BBC Radio 4, 16 March 2009
Just imagine if Sigmund Freud had been wrong in his theory of the Oedipus
complex! If this had been the case, then the course of modern psychoanalysis might have taken a very different course. Salley
Vickers's ingenious play explored this idea. As the elderly Freud (John Hurt) sits in his armchair in 1938, a pathetic wreck
in exile with nothing much to look forward to except death, he is visited in a dream by Tiresias (Paul Rhys) who claims that
many of Freud's theories are nothing but wild surmise. To prove his case, he transports the psychoanalyst back to the world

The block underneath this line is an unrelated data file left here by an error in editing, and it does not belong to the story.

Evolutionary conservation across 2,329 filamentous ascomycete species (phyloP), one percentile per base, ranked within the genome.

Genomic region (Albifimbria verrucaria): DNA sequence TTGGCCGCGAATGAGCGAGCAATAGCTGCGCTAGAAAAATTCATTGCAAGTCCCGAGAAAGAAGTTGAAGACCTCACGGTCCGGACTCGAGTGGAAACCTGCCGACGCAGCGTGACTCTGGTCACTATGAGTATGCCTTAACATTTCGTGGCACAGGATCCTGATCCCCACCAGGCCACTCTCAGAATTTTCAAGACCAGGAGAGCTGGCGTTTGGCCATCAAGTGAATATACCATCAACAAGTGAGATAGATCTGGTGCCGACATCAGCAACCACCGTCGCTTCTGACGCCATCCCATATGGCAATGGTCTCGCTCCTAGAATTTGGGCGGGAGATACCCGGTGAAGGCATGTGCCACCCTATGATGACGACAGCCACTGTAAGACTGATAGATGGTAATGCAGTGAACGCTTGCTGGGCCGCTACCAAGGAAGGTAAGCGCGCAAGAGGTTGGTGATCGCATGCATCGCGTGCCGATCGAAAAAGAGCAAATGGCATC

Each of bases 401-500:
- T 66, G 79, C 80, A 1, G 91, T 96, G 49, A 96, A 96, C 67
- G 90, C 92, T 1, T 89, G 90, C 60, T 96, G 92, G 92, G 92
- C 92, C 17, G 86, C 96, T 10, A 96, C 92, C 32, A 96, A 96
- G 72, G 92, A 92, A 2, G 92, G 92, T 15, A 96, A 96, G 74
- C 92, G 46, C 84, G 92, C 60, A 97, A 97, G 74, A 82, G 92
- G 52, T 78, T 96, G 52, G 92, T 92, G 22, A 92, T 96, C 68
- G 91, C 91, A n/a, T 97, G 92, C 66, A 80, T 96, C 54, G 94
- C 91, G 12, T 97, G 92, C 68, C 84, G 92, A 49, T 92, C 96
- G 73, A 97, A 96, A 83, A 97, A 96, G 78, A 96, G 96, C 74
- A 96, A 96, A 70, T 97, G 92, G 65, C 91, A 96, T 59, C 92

of Ancient Greece and asks him to impersonate Oedipus, so that he can see for himself what the ancient hero's life was really
like. Eventually Freud discovers - in a Duke of Gloucester-like moment - that Oedipus's blinding was not a punishment but
rather a moment of liberation. At last he could be free from the stultifying clutches of authority, whether governmental or
familial. Physical blindness opened his eyes to a range of alternative possibilities in life.
Taking this account of Greek myth into consideration, Freud immediately considered
whether he should revise his ideas of pyschoanalysis. Rather than look for pat explanations of human behaviour, he resolved
instead to treat each case on its own merits.
Where Three Roads Meet was a slight piece of work, focusing on Freud's mental
and spiritual journey towards some kind of enlightenment. Nonetheless Kirsty Williams's production provided diverting entertainment
for the Afternoon Play slot.